Profile in Courage

An immigrantís tale from halfway around the world should make us think about whatís going on closer to home

It's true that Ayaan Hirsi Ali never mentioned Mexico in her remarks at the Phoenician. But freedom and its opportunities are just as important for smart little girls growing up in Mexico as they have been for her.

If we really believe in individual freedom — if we really believe that each of us should have the chance to make a life — having the right papers can never be as important as having determination.

Ayaan Hirsi Ali's story is proof of that.

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Phyllistine
Phyllistine

Ken Calman writes, "Where we find problems in our illegals isn't their willingness to work but their willingness to assimilate . . . many of our illegal workers who have been here for years still don't know a word of English . . ."Gosh, Mr. Calman, the degree of assimilation that prevents genital mutilation, arranged marriages, and the murder of people who bring attention to those atrocities is really quite enough for me. If my neighbors from other countries can assimilate that much while working too many hours and in too much fear to attend English classes, I'm really okay with that and I imagine the Dutch would be, too.

Ken Calman
Ken Calman

Ms. Fenske;As I read this article a reponse was formatting itself in my mind as I marveled at seeing such a right-of-center item in a generally left-of-center news venue, thinking that congratulations were due for your objectivity, not to mention courage, in pointing out the flawed (or possibly hijacked) Islam religion and the dangers in opposing the so-called religion of peace. All that changed as I read the final paragraphs.

It was disingenuous to say the least to equate a brave woman exposing a religion hijacked by fanatics and operating around the world to conduct acts of violence against the innocent, where asylum is obviously needed, with those from South of our own border who come here from no such persecution but for reasons purely of enhancing their finances.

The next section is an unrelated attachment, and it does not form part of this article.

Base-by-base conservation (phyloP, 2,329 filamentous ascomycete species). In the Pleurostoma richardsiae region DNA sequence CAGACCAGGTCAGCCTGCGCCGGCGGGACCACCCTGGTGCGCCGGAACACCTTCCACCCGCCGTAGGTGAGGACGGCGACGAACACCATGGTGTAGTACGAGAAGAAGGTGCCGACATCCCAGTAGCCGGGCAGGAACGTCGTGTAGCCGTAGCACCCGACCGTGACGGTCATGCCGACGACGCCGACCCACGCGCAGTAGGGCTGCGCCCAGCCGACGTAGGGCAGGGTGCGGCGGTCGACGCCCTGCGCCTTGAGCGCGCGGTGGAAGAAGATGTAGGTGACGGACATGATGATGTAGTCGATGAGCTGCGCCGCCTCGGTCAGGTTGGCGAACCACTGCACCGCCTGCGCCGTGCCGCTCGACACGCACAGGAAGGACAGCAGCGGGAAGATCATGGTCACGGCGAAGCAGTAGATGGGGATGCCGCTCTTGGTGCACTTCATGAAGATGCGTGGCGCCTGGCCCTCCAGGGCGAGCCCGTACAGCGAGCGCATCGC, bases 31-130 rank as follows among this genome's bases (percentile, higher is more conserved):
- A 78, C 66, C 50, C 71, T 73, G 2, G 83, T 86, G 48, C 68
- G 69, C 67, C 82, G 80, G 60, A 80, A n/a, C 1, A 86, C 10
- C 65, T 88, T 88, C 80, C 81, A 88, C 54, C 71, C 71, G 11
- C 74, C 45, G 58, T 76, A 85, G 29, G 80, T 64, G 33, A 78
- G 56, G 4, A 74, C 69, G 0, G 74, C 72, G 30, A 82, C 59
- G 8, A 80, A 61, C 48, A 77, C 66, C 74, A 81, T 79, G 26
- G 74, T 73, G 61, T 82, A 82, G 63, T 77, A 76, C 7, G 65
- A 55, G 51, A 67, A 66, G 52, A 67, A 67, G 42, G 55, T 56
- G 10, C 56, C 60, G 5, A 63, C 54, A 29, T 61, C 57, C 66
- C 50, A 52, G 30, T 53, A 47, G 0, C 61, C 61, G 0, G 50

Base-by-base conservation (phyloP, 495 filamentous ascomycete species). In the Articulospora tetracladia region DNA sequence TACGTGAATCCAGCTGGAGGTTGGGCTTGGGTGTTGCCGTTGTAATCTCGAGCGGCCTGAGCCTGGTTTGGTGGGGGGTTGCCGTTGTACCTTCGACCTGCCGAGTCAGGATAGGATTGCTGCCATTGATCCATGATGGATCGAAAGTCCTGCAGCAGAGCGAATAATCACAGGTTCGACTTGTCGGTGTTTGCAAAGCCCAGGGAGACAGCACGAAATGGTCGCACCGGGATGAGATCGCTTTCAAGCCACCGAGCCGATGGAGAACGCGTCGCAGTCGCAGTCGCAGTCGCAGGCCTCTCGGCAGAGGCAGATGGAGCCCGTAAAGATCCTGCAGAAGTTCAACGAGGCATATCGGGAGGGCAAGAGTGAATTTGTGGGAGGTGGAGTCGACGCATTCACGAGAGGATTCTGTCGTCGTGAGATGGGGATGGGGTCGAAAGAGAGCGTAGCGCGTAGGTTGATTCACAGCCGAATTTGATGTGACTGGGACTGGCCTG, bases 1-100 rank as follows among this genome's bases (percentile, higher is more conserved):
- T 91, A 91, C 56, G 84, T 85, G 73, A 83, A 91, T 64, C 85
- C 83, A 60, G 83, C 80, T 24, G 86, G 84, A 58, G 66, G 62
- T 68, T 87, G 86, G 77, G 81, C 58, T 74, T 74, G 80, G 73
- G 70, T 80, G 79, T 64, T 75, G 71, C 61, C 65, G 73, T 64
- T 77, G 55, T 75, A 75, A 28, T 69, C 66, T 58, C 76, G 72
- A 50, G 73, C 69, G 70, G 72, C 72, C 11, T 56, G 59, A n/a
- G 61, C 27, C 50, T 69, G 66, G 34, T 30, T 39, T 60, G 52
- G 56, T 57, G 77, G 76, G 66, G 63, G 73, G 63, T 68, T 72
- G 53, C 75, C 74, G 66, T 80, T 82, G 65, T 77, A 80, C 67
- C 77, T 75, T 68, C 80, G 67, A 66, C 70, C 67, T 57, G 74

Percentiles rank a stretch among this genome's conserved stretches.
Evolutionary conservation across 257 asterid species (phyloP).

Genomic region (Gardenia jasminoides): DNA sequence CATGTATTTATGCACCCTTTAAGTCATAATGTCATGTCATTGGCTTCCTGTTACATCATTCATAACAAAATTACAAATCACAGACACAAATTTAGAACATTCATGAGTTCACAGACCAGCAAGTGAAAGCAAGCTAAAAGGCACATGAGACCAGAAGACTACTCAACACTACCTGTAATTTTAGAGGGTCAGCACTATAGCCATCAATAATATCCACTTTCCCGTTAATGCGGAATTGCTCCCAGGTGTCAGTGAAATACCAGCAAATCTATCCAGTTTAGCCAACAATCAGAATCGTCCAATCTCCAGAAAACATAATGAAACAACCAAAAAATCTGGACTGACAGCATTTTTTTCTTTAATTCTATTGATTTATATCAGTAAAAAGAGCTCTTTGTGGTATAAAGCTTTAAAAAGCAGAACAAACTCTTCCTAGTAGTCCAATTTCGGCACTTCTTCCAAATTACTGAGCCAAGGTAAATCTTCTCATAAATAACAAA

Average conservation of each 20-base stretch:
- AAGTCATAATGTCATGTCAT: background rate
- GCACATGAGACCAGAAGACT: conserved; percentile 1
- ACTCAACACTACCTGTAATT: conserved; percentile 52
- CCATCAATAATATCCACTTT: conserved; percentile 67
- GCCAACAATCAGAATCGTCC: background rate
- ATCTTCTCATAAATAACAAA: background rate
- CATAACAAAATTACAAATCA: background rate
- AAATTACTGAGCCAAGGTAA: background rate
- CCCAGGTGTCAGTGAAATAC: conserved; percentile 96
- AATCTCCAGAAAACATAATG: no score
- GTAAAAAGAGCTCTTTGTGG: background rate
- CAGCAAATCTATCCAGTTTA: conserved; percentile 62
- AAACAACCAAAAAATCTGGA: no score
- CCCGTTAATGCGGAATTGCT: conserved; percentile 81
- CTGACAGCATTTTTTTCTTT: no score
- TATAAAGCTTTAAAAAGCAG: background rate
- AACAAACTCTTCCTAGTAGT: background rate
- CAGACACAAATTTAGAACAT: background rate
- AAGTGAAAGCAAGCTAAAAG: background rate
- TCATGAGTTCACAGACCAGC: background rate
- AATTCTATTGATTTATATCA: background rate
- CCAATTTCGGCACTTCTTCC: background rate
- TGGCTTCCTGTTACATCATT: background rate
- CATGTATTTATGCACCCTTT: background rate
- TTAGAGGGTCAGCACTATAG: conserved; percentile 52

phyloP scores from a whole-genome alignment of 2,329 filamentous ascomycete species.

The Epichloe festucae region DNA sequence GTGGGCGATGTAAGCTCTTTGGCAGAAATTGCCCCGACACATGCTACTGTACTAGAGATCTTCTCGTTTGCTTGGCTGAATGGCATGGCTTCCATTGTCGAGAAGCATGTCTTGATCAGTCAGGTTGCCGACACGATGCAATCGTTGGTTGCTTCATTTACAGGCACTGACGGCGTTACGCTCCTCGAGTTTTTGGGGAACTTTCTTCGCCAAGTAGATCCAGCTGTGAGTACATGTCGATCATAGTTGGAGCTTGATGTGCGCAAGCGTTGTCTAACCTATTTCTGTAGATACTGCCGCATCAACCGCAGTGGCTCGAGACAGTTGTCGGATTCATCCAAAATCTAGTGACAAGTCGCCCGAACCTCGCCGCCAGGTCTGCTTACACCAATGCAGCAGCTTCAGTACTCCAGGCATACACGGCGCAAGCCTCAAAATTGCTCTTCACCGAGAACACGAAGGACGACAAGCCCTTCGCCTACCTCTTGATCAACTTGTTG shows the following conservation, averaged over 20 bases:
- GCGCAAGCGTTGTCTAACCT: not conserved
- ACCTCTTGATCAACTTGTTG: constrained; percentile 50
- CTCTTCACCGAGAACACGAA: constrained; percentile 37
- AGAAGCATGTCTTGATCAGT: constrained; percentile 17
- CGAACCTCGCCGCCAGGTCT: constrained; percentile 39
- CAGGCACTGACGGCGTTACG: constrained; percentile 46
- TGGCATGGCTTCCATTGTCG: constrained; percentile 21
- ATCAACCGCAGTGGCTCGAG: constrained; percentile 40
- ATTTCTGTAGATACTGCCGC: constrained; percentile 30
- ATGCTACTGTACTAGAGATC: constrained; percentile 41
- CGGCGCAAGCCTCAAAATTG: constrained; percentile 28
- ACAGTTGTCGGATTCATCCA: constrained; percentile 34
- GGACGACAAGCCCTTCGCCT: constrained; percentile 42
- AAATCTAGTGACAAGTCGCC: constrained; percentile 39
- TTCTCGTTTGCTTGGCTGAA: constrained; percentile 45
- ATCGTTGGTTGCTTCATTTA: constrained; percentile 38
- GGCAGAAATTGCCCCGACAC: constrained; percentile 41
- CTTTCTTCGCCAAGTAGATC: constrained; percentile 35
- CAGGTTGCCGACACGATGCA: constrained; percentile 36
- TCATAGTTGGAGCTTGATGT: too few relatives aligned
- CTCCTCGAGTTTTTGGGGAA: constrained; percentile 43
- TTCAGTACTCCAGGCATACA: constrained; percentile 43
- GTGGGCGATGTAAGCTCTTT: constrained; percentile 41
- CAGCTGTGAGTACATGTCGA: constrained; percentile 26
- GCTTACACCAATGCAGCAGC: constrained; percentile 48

"Willing to work" isn't really the dividing line anyway, is it? Where we find problems in our illegals isn't their willingness to work but their willingness to assimilate, the same issue you wrote about having affected The Netherlands. If you haven't yet noticed, many of our illegal workers who have been here for years still don't know a word of English. Why do you suppose that is?

MaryK
MaryK

Truth-seekers and -speakers have always been hated and persecuted. It most certainly happens in our own country. Remember Cassandra of Troy? Her curse was that she would always speak true prophecy but that noone would believe her.

bobby
bobby

Very good article.I am an indian ,but firstly i consider myself a human being.I appreciate the courage of Hirsi Ali in airing her views honestly.There is another writer who is fighting for humanism .Her name is Taslima Nasreen.She was forced to flee from her home country Bangladesh just because she spoke the truth.She was forced to live in exile for more than 10 years.At present she is in India.But here also she is being persecuted by islamic fundamentalists and selective secularists.It is sad that while Taslima is putting her life in line for the cause of humanism and equality,people who must protect her are ignoring her.I hope that millions of Ayans and Taslimas will emerge from the shadows to fight for humanism.

 
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